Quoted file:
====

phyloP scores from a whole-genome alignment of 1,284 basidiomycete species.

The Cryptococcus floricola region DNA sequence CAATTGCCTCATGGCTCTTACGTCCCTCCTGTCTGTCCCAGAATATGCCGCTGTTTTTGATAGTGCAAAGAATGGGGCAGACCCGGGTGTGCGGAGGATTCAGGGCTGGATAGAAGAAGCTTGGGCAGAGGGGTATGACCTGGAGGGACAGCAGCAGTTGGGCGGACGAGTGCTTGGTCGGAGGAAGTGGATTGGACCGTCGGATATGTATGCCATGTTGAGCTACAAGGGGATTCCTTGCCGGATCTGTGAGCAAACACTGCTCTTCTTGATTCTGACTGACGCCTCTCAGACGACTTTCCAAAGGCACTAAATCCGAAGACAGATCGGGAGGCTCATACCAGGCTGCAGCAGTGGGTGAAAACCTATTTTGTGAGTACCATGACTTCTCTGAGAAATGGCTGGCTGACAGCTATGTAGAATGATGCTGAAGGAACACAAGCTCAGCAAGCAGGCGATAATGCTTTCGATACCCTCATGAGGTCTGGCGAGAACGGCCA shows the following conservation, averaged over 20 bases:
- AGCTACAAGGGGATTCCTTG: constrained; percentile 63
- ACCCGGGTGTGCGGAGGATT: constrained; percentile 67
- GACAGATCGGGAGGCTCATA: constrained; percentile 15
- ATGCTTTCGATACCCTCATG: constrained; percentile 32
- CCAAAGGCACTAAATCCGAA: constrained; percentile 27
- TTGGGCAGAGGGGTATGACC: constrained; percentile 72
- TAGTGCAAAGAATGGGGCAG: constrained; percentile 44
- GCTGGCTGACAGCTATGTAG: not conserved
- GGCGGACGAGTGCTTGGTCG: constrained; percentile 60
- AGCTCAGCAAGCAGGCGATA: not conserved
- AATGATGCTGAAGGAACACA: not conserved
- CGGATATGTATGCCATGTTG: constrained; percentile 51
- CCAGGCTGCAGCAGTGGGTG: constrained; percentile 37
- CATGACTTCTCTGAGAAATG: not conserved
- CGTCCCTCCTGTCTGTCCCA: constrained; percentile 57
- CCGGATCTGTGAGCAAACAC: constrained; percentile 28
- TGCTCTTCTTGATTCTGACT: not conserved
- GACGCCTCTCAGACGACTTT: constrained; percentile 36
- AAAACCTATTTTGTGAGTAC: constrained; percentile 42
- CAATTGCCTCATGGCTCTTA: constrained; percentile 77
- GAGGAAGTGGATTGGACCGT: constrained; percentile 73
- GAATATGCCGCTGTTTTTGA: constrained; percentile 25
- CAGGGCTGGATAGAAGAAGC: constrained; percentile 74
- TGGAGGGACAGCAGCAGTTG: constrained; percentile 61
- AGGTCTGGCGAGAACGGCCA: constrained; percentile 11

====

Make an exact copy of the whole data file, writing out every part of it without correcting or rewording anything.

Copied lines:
phyloP scores from a whole-genome alignment of 1,284 basidiomycete species.

The Cryptococcus floricola region DNA sequence CAATTGCCTCATGGCTCTTACGTCCCTCCTGTCTGTCCCAGAATATGCCGCTGTTTTTGATAGTGCAAAGAATGGGGCAGACCCGGGTGTGCGGAGGATTCAGGGCTGGATAGAAGAAGCTTGGGCAGAGGGGTATGACCTGGAGGGACAGCAGCAGTTGGGCGGACGAGTGCTTGGTCGGAGGAAGTGGATTGGACCGTCGGATATGTATGCCATGTTGAGCTACAAGGGGATTCCTTGCCGGATCTGTGAGCAAACACTGCTCTTCTTGATTCTGACTGACGCCTCTCAGACGACTTTCCAAAGGCACTAAATCCGAAGACAGATCGGGAGGCTCATACCAGGCTGCAGCAGTGGGTGAAAACCTATTTTGTGAGTACCATGACTTCTCTGAGAAATGGCTGGCTGACAGCTATGTAGAATGATGCTGAAGGAACACAAGCTCAGCAAGCAGGCGATAATGCTTTCGATACCCTCATGAGGTCTGGCGAGAACGGCCA shows the following conservation, averaged over 20 bases:
- AGCTACAAGGGGATTCCTTG: constrained; percentile 63
- ACCCGGGTGTGCGGAGGATT: constrained; percentile 67
- GACAGATCGGGAGGCTCATA: constrained; percentile 15
- ATGCTTTCGATACCCTCATG: constrained; percentile 32
- CCAAAGGCACTAAATCCGAA: constrained; percentile 27
- TTGGGCAGAGGGGTATGACC: constrained; percentile 72
- TAGTGCAAAGAATGGGGCAG: constrained; percentile 44
- GCTGGCTGACAGCTATGTAG: not conserved
- GGCGGACGAGTGCTTGGTCG: constrained; percentile 60
- AGCTCAGCAAGCAGGCGATA: not conserved
- AATGATGCTGAAGGAACACA: not conserved
- CGGATATGTATGCCATGTTG: constrained; percentile 51
- CCAGGCTGCAGCAGTGGGTG: constrained; percentile 37
- CATGACTTCTCTGAGAAATG: not conserved
- CGTCCCTCCTGTCTGTCCCA: constrained; percentile 57
- CCGGATCTGTGAGCAAACAC: constrained; percentile 28
- TGCTCTTCTTGATTCTGACT: not conserved
- GACGCCTCTCAGACGACTTT: constrained; percentile 36
- AAAACCTATTTTGTGAGTAC: constrained; percentile 42
- CAATTGCCTCATGGCTCTTA: constrained; percentile 77
- GAGGAAGTGGATTGGACCGT: constrained; percentile 73
- GAATATGCCGCTGTTTTTGA: constrained; percentile 25
- CAGGGCTGGATAGAAGAAGC: constrained; percentile 74
- TGGAGGGACAGCAGCAGTTG: constrained; percentile 61
- AGGTCTGGCGAGAACGGCCA: constrained; percentile 11